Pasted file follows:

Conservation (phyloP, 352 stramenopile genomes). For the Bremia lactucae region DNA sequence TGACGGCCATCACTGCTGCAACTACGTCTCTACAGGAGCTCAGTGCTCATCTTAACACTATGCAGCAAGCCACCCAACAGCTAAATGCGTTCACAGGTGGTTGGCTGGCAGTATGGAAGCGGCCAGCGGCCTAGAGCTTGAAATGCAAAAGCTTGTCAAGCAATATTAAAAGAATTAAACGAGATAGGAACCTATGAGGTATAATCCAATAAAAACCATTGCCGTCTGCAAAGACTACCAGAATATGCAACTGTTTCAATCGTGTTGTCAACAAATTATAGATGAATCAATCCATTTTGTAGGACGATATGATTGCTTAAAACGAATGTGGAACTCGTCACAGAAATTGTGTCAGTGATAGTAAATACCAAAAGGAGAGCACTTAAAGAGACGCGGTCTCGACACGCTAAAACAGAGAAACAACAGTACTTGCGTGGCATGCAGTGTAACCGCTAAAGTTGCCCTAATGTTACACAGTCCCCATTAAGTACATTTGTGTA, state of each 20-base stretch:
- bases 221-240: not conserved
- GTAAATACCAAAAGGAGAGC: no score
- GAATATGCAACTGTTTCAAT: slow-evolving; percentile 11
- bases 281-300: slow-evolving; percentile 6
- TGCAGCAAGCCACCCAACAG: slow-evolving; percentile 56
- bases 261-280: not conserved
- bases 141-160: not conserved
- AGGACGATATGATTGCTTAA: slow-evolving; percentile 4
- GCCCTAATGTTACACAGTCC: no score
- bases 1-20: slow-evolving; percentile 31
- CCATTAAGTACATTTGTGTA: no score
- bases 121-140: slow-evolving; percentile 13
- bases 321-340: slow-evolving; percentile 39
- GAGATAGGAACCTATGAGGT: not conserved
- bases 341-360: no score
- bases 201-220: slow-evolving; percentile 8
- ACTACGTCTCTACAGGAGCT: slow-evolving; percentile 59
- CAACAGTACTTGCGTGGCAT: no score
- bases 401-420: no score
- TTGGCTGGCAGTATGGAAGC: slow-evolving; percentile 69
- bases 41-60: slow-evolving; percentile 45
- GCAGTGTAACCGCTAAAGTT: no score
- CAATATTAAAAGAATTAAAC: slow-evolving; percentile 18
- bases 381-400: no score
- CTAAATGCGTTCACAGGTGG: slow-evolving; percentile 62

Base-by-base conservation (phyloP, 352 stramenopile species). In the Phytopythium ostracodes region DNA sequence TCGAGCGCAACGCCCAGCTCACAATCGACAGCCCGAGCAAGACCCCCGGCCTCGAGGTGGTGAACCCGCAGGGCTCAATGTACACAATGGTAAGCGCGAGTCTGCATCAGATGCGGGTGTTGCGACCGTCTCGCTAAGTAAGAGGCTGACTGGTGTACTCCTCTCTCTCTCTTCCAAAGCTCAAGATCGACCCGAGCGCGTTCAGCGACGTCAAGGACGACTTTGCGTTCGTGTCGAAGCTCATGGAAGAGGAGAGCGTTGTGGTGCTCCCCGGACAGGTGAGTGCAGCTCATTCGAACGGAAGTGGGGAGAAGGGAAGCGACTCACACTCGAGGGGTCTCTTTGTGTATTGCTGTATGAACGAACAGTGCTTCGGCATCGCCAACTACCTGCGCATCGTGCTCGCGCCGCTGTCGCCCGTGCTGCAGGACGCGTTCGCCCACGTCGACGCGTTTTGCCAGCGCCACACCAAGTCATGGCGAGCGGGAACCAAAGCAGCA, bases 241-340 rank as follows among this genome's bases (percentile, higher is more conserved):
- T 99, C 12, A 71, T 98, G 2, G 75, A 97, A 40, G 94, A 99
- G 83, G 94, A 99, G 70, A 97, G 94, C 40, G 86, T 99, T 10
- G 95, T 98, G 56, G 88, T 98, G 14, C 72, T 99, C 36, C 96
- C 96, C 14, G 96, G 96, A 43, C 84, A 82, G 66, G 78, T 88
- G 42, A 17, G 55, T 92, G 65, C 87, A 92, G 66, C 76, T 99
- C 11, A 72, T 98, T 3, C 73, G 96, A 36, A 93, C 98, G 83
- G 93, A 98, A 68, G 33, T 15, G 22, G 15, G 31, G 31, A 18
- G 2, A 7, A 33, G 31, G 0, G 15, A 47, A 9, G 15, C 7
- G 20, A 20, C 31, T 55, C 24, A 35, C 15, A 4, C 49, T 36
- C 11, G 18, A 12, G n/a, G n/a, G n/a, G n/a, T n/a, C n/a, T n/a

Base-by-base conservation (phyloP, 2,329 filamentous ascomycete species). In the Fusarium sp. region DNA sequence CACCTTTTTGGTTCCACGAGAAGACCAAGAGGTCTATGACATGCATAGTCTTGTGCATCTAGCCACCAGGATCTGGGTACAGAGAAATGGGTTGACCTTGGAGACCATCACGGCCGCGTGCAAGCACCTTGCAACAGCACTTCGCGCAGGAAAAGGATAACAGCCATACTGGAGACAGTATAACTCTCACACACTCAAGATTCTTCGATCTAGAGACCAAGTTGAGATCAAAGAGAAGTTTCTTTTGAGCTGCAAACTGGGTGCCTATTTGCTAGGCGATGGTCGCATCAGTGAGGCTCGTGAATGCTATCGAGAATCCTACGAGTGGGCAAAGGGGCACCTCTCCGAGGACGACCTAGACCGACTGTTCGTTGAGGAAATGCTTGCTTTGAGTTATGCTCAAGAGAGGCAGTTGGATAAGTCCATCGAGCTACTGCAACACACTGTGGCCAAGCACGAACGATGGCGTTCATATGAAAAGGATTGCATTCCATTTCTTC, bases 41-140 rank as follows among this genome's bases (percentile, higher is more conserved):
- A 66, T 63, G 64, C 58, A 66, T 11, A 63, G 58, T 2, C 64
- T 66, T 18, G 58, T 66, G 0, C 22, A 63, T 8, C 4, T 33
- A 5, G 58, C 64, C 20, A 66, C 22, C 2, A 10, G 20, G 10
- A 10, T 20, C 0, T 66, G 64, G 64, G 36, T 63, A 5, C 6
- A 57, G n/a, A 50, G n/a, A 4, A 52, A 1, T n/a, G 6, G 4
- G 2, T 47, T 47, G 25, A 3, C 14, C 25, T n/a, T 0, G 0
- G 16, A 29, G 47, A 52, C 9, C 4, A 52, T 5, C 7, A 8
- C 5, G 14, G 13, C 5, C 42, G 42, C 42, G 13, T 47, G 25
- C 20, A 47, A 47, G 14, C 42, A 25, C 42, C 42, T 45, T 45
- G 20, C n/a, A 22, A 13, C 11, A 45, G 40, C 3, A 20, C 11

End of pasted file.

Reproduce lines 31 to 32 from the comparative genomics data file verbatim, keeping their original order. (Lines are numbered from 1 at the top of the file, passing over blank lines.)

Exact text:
- C 96, C 14, G 96, G 96, A 43, C 84, A 82, G 66, G 78, T 88
- G 42, A 17, G 55, T 92, G 65, C 87, A 92, G 66, C 76, T 99